Abandoning expensive and toxic materials in chemical synthesis: This is the goal pursued by scientists at the University of Würzburg. In the magazine "Angewandte Chemie", they describe a new way to achieve this goal, a surprise included.
Arylboronates are important base materials for the industrial fabrication of countless products, including pharmaceutical drugs, chemicals for agriculture or liquid crystals for displays. The synthesis of arylboronates to date has required metalliferous catalysts such as palladium, iridium or nickel.
These materials have a number of drawbacks: The metals are either expensive, toxic or both. Nickel, for example, can trigger allergies. When used in pharmaceutical drug production, the nickel has to be removed again after the reaction in a complex process.
Progress with zinc catalysts
The Würzburg chemists Shubhankar Kumar Bose and Todd Marder now present an entirely new catalytic process that enables arylboronates to be produced at lower costs and with less environmental impact. Their success is based on the use of zinc catalysts. "Zinc is cheap, non-toxic and abundant on our planet," Marder names some of the metal's benefits.
As the team reports in "Angewandte Chemie", a baffling effect occurred during their research work. The scientists haven't been able to fully account for the effect yet, but it should cause a stir among experts, because it might deliver the key to facilitating the synthesis of many important arylboronates in the future.
Simultaneous bonding of boronate groups
What caused the astonishment? To produce the arylboronates, circular molecules are used in which either a hydrogen atom or a halogen atom (bromine, fluorine or iodine) is replaced with a so-called boronate group. When the Würzburg scientists initiated this exchange using their zinc catalyst, the two actions happened simultaneously: Both the halogen atom and an adjacent hydrogen atom were replaced by boronate. The result is an aryl with two boronate groups. Usually, these molecules are not so easy to synthesise and they are highly interesting for industrial synthesis.
"This was totally unexpected," says Marder, "and we don't know yet which chemical mechanism caused the phenomenon." The chemists already conducted a number of experiments to exclude some reaction channels. Following a process of elimination they hence suggest one possible reaction mechanism in "Angewandte Chemie".
Next steps in research
In a next step, the scientists want to find out what happened exactly during the reaction with the zinc catalyst. And they are working on increasing the yield of the much sought after substance: The reaction produces around 70 percent of molecules with one boronate group and 30 percent with two boronate groups.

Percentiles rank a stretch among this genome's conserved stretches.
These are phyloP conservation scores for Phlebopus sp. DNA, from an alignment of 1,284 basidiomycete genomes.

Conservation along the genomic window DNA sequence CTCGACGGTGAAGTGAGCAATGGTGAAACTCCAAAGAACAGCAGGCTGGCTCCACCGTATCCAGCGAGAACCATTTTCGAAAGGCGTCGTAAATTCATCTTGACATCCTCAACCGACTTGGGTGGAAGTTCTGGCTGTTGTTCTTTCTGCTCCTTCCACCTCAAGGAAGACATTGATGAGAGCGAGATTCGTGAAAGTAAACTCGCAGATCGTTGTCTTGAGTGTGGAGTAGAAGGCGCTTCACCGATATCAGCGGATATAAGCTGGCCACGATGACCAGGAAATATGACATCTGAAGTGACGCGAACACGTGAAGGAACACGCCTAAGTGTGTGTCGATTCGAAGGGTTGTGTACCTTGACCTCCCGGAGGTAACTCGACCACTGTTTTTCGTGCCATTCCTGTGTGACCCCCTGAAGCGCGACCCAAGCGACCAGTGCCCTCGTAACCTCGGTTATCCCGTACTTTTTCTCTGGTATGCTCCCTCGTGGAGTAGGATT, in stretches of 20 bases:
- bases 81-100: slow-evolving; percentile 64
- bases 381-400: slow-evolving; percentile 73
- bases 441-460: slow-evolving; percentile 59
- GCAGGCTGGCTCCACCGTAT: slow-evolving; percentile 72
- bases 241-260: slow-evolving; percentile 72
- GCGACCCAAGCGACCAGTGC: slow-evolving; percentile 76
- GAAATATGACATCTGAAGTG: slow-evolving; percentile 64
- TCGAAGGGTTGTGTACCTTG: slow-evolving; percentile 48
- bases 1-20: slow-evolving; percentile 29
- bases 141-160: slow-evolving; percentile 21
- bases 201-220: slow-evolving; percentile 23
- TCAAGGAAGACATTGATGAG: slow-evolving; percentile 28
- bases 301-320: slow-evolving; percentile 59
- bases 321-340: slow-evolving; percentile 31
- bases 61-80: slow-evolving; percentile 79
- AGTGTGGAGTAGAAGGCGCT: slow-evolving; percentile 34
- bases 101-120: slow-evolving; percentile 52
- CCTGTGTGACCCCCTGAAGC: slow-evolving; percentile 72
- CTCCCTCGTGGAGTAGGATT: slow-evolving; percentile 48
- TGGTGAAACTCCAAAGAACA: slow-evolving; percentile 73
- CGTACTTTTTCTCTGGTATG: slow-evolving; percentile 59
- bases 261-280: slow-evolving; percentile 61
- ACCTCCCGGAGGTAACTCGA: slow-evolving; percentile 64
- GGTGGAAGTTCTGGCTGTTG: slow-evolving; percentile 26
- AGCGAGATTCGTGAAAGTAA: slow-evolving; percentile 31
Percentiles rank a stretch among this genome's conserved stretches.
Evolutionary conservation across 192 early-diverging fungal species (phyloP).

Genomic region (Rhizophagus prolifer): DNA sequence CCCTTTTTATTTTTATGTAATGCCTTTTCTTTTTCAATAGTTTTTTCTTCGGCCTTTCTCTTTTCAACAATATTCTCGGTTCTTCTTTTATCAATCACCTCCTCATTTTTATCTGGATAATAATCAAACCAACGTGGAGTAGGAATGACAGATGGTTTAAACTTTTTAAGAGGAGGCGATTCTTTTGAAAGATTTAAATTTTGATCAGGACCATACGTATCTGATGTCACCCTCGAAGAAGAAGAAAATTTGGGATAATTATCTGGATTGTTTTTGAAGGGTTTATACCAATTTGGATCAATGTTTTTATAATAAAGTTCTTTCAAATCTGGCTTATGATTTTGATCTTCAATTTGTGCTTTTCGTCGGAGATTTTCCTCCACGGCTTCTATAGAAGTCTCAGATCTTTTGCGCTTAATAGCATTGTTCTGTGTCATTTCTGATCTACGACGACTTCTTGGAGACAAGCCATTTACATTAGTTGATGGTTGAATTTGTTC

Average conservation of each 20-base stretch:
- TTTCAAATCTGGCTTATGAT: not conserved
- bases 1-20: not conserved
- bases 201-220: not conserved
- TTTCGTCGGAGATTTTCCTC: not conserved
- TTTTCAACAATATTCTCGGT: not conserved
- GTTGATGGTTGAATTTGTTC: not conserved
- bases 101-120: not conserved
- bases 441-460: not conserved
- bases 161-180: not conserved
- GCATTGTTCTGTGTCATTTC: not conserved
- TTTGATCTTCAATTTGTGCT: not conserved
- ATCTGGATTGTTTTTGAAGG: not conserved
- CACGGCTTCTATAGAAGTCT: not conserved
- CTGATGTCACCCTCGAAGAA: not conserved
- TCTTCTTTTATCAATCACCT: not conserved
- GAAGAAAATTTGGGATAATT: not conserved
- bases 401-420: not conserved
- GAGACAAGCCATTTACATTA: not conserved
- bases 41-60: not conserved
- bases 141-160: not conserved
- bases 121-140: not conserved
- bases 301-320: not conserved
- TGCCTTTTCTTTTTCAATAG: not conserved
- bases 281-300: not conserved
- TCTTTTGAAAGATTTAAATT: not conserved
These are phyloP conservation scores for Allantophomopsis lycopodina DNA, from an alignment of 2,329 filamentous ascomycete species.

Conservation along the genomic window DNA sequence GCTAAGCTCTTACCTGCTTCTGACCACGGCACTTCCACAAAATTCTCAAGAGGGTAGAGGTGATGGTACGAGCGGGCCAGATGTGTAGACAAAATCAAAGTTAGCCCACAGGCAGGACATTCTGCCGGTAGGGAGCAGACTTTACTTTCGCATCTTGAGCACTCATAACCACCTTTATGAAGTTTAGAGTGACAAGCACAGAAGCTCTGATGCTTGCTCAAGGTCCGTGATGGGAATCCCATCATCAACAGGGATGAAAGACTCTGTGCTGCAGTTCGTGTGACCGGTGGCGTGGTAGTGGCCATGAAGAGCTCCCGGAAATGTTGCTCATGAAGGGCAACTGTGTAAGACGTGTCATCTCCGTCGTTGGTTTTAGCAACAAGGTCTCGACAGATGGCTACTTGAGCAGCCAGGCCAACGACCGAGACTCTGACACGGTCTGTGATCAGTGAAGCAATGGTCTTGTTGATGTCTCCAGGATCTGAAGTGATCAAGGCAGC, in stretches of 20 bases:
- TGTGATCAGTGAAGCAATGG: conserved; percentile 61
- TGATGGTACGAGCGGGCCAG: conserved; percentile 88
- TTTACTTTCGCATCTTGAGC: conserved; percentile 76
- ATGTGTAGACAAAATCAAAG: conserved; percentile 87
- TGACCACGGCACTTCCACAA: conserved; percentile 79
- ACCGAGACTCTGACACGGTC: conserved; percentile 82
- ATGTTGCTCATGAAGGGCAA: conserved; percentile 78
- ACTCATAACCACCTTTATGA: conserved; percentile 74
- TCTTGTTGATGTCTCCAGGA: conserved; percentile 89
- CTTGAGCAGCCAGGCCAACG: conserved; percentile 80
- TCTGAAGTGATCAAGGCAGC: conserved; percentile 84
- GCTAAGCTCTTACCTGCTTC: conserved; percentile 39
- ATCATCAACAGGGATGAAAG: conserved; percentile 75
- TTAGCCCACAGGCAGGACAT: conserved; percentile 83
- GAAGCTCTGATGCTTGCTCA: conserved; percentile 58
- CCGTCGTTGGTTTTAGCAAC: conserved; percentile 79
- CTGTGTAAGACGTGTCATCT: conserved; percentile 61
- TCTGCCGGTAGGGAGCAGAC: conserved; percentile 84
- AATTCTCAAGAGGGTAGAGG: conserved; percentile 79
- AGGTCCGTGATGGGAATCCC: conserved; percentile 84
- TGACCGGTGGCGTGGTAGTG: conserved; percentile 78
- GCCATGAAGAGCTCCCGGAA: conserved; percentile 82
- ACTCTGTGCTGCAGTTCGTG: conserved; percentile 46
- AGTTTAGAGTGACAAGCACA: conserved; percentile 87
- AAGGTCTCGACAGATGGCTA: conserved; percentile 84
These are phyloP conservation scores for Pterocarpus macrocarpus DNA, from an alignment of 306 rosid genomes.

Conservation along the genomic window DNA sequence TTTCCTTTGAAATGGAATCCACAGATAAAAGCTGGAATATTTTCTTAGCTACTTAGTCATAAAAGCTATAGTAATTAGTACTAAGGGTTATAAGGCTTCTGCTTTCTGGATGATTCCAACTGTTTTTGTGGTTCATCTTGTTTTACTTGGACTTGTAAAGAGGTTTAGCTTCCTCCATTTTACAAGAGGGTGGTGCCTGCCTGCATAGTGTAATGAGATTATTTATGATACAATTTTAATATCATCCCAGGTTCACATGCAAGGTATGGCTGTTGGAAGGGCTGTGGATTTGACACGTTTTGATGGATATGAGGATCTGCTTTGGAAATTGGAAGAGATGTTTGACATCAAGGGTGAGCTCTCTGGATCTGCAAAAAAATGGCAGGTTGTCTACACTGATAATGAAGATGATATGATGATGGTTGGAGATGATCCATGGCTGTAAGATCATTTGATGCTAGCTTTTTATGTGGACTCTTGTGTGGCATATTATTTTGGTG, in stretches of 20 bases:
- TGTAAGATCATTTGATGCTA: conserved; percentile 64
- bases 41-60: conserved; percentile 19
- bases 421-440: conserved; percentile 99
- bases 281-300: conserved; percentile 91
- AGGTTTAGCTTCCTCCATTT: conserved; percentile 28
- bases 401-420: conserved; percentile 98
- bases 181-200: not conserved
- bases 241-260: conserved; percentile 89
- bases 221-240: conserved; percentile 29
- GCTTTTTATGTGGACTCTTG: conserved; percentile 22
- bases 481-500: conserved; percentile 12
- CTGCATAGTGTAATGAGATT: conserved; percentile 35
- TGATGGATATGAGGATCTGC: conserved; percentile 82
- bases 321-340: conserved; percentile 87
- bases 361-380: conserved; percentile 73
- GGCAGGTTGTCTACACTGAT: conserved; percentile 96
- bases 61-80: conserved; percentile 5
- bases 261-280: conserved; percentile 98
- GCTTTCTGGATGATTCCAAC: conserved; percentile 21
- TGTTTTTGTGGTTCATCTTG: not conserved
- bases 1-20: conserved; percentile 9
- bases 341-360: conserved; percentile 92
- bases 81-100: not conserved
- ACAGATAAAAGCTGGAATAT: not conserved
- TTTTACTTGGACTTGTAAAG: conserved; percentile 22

Evolution in catalysis
This success is the preliminary climax of an "evolution of the catalysis" in which Marder's team has played a leading role in the past years. In 1995, the catalysed aryl borylation was successfully conducted in Japan for the first time using palladium; the corresponding reaction is named Miyaura borylation after its inventor.
Arylboronates are needed for the Suzuki-Miyaura reaction. In 2010, Akira Suzuki was awarded the Nobel Prize in Chemistry for its successful implementation. In 2009, Marder's team triggered such reactions using copper catalysts at the University of Durham in England back then. Copper is a low-priced transition metal with low toxicity.
Shubhankar Kumar Bose, who joined the University of Würzburg as a Humboldt scholar in 2013, finally had the idea to try zinc as a catalyst. In 2014, the reaction succeeded first with chain-like molecules (alkylboronates) and now also with circular boronates. Their discovery has another advantage: Zinc is even cheaper than copper and non-toxic.
"Zinc-Catalyzed Dual C–X and C–H Borylation of Aryl Halides“,Shubhankar Kumar Bose, Andrea Deißenberger, Antonius Eichhorn, Patrick G. Steel, Zhenyang Lin, Todd B. Marder. Angewandte Chemie International Edition, published online 18 August 2015, DOI: 10.1002/anie.201505603
Prof. Dr. Todd Marder, Institute of Inorganic Chemistry, University of Würzburg, Phone +49 931 31-85514, firstname.lastname@example.org
Robert Emmerich | Julius-Maximilians-Universität Würzburg
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